Vendlet Participates in Research Centers’ Advisory Board

Vendlet Participates in Research Centers’ Advisory Board

Research Centers to prepare Vocational College students for the digital labor market.

4. July 2018

New Research Centers to ensure that students get acquainted with assistive living technologies and can keep up with the digital development in the labor market, which is not least relevant for the healthcare and medical device industries.


9 Research Centers established at Vocational Colleges

The project, which is established under The Ministry of Education, began at the end of last year, and is set to run during the course of the next three years. During this time, 9 new research centers have to make sure that students at Vocational Colleges are dressed to meet the demand of the labor market, which faces increasing digitization. For this purpose, the centers have been given a total of 133 mil. DKR.

The issue is not least relevant when it comes to the use of assistive living technologies in the care sector – an area, which has been assigned two centers. As a part of the project, Vendlet has been invited to participate in an Advisory Board established in one of the Research Centers in Copenhagen. The purpose of the board is to bridge the gap between manufacturers, educational institutions and municipalities (who manage most care homes, hospitals and other institutions in Denmark), when it comes to assistive living technologies.

On the board, Vendlet represents the manufacturing and business perspectives. “I am very happy and proud that we have been invited to participate in the advisory board,” Occupational Therapist, Pia Beck, who will be Vendlet’s representative on the board, says: “I look forward to participate and hope that this effort will help with the recruiting challenges that we face in the health care sector,” she says.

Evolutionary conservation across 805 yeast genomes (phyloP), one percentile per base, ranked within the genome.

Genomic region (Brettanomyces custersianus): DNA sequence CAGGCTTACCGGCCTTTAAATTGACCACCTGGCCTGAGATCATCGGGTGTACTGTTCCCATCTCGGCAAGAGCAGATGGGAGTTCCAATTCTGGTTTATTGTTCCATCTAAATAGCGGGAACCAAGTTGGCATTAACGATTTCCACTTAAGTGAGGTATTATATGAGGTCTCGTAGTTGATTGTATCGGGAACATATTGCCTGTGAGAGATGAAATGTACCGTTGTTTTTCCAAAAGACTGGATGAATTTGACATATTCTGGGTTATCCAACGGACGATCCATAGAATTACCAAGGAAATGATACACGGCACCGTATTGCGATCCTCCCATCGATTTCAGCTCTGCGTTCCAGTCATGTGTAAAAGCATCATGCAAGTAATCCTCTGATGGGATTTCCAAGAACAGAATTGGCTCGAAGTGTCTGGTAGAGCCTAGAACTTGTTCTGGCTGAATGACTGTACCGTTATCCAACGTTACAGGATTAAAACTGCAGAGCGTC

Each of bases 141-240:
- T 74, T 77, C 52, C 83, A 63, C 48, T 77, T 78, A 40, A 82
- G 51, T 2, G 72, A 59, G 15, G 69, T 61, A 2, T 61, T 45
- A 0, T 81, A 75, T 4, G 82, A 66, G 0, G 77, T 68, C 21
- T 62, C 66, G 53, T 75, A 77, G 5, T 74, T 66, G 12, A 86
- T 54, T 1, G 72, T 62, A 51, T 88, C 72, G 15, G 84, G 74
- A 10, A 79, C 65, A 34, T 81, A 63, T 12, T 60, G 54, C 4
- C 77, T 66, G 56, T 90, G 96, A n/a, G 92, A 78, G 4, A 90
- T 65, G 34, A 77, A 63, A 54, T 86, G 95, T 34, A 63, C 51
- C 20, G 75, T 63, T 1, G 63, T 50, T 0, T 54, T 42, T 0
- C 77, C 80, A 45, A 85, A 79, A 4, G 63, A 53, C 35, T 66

Students must be Prepared for Technological Developments

And at the current state of things, the students aren’t well enough equipped to handle the developments that take place with assistive living technologies. A development, which will by the look of things continue for many years to come, not least due to studies that show how the implementation of assistive living technologies help create better circumstances for both clients and staff when it comes to work health & safety.

Among other things, this means that the students should, to a much higher degree, think of technology as a natural part of their workday. Introducing the students to technology while they are still at school will make them more capable of paring a certain task or challenge with a technological solution.

However, the students Pia Beck meets when teaching at Vocational Colleges make it very clear – they do not wish to work in an industry where the best available tools aren’t at their disposal. “If the healthcare industry doesn’t succeed in making itself more attractive and implement more technologies, the demographic development will represent an almost impossible challenge as a result of the lack of healthcare staff,” Pia Beck states.


More Resourceful Young People needed at Vocational Colleges

Making the vocational educations more attractive, is exactly one of the goals of the Research Center and Advisory Board. This is necessary to attract more resourceful young people to these types of educations. The hope is to secure more engaged employees in the care sector, but also to make sure that the people who complete vocational training are already familiar with technologies.

And change is needed in the future: “One of the challenges we already face today is the lack of qualified and trained employees. This can only be solved by making the healthcare sector a more attractive choice,” Peter Maindal, CEO of Vendlet says, and continues: “I think that one of the main ways to do this is to create a more safe work environment and to offer the employees the tools, which means that they can better solve the challenges they meet and further contribute to the development of the industry,” he says.

Besides improving the students use and familiarity with technology, the development of new technologies is also an area of focus, as it is often the caregivers and healthcare staff, who face the challenges every day, that can see where the gaps in the market exists. Therefore, students also have to be equipped to think innovatively and consider how technology can help solve their challenges, and perhaps even become entrepreneurs themselves.

Together, all these initiatives are steps towards a stronger workforce within the healthcare sector in Denmark.